Rough on Rats Advertising Card

Source: Laupus Health Sciences History Collection

Staff Person: Matt Reynolds

Description: This late 19th Century advertising card for E.S. Wells Rough on Rats vermin extermination powder depicts a peeved family chasing a variety of pests from their home.  The powder, which contained a mixture of arsenic and ground coal was said to “clear out rats, mice, flies, bed-bugs, ants, roaches, mosquitoes, etc.”.  The Wells Company, based in Jersey City New Jersey, offered a wide range of products including Rough on Corns, Rough on Itch, Rough on Toothache, and Wells’ Health Renewer.

Wells promoted all of the company products far and wide in both newspapers and via advertising cards.  He even produced a Rough on Rats song touting the effectiveness of the poison, which included the chorus:
“R-r-rats! Rats! Rats! Rough on Rats, Hang your dogs and drown your cats:
We give a plan for every man to clear his house with Rough on Rats”

Sadly, some purchasers of the product chose to misuse it both to take their own lives and to take the lives of others. The most notorious case of the latter was the poisoning of Ada Appelgate by her husband Everett Appelgate and his mistress Frances Creighton.  Both were convicted of murder in 1936 and were sent to the electric chair at New York’s Sing-Sing prison shortly after.

Original, signed letter from Caleb (C. D.) Bradham, Sr., inventor of Pepsi-Cola

Source: Minges Collection #1136.1.a

Staff Person: Dale Sauter

Description: Original, signed letter from Caleb (C. D.) Bradham, Sr., inventor of Pepsi-Cola, to Dr. Jos. J. Watson in South Carolina promoting Pepsi-Cola as a safe drink.  Bradham also mentions some basic ingredients found in the beverage (1917).

Broadside (circa 1883) offering farmland and timberland near New Berne, N.C.

Source: Edward B. Ellis, Jr. Papers #753.4

Staff Person: Dale Sauter


Description: Original broadside (circa 1883) offering a “Rare Chance for Capitalists!”  Offered for rent or lease by Mrs. Virginia Harrison of New Berne, N.C. is Camp Palmer, “one of the finest farms in Eastern North Carolina.”  She also states she has “a good cotton farm” and “fine timber lands” available as well.

Tobacco Advertising in China

Source: James N. Joyner Papers (Manuscript Collection #429)

Staff Person: Lynette Lundin

Description:

James N. Joyner (1888-1972), attended the University of North Carolina and graduated in 1910. He was employed  by the British-American Tobacco Company (B.A.T.) in China from 1912 to 1935, returned to North Carolina to manage the family farm at LaGrange, and died at the age of 83.  His papers reveal many aspects of the operations of the B.A.T. Company and the social life during the 1920′s and 1930′s.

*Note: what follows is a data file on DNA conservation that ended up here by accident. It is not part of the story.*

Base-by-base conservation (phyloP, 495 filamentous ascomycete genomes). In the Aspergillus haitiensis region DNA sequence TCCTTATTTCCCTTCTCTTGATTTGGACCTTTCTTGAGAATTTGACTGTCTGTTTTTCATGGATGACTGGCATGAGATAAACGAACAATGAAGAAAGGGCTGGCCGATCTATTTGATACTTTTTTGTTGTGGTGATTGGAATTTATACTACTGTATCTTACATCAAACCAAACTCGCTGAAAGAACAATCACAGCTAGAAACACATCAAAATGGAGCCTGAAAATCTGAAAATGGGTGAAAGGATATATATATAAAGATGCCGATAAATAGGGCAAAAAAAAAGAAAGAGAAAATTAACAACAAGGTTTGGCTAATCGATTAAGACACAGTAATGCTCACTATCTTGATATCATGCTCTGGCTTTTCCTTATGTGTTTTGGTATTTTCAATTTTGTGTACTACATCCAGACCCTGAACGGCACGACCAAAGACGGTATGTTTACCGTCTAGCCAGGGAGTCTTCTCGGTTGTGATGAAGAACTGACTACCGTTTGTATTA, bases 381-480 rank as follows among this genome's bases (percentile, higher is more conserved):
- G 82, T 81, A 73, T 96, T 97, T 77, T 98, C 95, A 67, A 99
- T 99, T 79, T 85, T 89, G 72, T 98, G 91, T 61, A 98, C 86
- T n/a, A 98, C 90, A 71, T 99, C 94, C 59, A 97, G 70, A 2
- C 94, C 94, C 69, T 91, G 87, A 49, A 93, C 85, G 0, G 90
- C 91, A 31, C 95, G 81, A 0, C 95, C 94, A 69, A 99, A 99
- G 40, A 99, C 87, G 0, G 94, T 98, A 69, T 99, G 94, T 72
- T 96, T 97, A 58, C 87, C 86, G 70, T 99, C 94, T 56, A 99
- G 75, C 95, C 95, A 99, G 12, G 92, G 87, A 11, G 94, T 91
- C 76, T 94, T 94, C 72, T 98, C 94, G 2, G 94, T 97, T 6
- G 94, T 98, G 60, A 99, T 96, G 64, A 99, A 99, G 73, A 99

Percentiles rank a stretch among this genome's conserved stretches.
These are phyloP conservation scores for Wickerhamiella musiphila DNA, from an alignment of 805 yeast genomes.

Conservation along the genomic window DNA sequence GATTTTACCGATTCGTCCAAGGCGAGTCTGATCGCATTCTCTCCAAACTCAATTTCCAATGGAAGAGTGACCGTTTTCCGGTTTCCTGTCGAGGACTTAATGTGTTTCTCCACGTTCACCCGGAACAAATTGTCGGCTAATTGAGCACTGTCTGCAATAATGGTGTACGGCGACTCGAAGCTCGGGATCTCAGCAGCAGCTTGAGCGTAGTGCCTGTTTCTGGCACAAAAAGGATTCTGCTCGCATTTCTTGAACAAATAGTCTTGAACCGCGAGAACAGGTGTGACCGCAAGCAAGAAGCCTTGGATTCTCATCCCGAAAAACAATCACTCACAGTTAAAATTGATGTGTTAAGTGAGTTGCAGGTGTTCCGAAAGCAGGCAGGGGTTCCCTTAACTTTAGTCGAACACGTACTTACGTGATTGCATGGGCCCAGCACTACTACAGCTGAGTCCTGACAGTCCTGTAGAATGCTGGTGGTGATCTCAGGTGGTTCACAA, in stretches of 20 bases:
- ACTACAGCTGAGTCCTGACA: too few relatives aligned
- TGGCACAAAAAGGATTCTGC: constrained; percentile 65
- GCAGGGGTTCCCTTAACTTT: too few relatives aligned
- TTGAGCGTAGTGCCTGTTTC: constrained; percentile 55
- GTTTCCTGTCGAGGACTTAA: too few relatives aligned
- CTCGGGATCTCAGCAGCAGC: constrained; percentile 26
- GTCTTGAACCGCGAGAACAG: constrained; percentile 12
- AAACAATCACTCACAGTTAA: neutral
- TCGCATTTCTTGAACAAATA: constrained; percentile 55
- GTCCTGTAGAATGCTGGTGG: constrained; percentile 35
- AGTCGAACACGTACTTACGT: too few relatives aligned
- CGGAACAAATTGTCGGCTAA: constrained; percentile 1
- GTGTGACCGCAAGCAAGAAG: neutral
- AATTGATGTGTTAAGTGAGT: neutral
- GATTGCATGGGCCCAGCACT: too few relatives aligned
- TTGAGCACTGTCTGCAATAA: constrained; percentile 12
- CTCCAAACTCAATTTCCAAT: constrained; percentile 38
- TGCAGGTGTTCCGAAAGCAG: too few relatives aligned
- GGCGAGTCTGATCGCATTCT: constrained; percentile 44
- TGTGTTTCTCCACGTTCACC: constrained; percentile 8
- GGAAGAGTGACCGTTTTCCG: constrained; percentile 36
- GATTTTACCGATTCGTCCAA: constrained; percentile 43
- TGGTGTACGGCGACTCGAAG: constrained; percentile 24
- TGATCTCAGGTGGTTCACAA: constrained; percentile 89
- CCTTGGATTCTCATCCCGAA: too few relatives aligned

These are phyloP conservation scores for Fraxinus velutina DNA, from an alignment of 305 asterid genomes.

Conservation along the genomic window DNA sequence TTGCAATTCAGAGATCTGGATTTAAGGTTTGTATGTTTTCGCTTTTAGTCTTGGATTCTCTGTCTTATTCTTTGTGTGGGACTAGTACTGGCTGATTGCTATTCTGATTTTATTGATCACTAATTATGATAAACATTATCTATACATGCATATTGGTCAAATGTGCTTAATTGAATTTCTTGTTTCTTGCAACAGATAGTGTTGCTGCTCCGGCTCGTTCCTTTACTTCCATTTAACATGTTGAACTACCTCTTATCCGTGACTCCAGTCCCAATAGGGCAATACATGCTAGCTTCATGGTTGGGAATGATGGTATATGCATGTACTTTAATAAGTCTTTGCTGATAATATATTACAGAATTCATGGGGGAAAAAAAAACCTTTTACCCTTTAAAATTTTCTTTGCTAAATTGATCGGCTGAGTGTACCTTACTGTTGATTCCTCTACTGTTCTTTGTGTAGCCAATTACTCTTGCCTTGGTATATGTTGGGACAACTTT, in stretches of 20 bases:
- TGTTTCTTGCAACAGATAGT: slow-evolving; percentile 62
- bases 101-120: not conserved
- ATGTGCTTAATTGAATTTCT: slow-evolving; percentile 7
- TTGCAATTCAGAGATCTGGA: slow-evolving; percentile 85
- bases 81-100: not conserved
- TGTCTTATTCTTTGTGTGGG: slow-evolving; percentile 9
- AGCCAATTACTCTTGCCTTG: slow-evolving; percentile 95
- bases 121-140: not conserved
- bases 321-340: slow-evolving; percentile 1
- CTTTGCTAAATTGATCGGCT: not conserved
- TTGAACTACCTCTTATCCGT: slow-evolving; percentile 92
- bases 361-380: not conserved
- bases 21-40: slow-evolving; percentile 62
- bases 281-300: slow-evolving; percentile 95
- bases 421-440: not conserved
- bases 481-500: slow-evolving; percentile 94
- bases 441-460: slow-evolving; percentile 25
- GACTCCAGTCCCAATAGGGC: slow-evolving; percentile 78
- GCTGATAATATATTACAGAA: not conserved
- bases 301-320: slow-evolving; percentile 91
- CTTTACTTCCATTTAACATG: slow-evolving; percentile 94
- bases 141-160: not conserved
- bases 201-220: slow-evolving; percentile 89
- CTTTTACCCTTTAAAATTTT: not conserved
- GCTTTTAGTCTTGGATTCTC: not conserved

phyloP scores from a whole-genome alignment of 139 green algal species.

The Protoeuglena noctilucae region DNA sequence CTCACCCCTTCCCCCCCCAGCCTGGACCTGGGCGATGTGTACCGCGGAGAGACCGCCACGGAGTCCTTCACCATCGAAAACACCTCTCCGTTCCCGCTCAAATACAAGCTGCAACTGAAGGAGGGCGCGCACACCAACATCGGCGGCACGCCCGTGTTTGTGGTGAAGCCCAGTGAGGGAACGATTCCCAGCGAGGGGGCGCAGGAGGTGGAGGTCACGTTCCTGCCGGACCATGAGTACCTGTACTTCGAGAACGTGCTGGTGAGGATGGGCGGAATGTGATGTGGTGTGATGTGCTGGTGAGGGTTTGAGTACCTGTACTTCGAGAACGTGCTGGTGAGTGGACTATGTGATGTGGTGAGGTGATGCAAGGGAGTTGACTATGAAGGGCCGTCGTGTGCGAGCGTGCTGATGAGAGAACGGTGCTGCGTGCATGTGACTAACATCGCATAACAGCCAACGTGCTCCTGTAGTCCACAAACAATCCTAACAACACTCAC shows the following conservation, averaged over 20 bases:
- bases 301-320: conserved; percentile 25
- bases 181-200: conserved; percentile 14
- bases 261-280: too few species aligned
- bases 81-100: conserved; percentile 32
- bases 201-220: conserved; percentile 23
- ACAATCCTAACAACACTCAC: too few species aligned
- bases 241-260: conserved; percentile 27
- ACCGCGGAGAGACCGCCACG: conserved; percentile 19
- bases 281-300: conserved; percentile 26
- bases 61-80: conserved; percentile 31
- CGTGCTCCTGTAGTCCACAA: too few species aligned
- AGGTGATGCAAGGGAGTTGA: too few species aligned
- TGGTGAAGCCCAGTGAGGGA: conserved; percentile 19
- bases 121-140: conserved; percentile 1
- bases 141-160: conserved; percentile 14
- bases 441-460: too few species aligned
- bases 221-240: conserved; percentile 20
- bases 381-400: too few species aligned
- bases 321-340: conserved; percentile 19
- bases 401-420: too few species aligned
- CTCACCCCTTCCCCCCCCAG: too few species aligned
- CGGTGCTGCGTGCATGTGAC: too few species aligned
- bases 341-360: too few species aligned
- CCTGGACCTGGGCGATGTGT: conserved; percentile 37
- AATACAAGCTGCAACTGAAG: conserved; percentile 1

This is a photograph of a group of people advertising tobacco products during his time in China.

1912 Hat Sales Brochure

Source:  Benjamin B. Winborne Papers, collection number 691-005

Staff Person:  Dale Sauter

Description:  Today’s staff pick features a Spring and Summer 1912 Hat Sales Brochure for clothing manufacturer, Dunlap & Co.  Inside the cover is printed the local sales agency, Sole Agency, Hampton Roads Hat Co., Norfolk, VA. Interestingly, this street scene features both a horse-driven carriage and a “horseless carriage.”

The entire catalog can be found at the following link:

http://specialcollections.ecu.edu/14829

"The Eclipse" Steam Engine

Source:  Hunter-Wills Family Papers (#237) East Carolina Manuscript Collection

Staff Person:  Dale Sauter

Description:

Described as “The ‘Eclipse’ on Wheels, this portable steam engine was produced by Frick & Co. of Waynesboro, PA.  It is described as “especially adapted for threshing grain, sawing wood and lumber, ginning cotton, and whenever it is necessary to move from place to place.”  The image comes from a circa 1878 Frick & Co. catalog.  The entire catalog can be found at the following link:

http://digital.lib.ecu.edu/13844

This catalog, and other similar catalogs, can be found in the Hunter-Wills Family Papers, collection number 237.

Kinchen Wiley Cobb

Source: William E. Elmore Collection, East Carolina Manuscript Collection #39

Staff Person: Martha Elmore

Description:
The image below is possibly of Kinchen Wiley Cobb of Greenville, N.C. According to a sketch written by his son Charles D. Cobb, Sr., in the Chronicles of Pitt County North Carolina (1982), Kinchen Cobb became Supervisor of the Greenville Tobacco Board of Trade around 1923 and remained in this position until just before World War II. He was responsible for directing tobacco sales and advertising the Greenville market. This image expertly illustrates the advertising aspect of his job. This photograph was bought at a rummage sale that Charles D. Cobb, Sr., held probably twenty years or more ago. If anyone can confirm who the man in the car is, please let us know so we can place this information with the photograph. This image (p-39/5) is part of the William E. Elmore Collection #39 and is found in box #39.5.a. The finding aid for this collection can be seen at Manuscript Collection 39.

Car advertising tobacco sales in Greenville.

Car advertising tobacco sales in Greenville.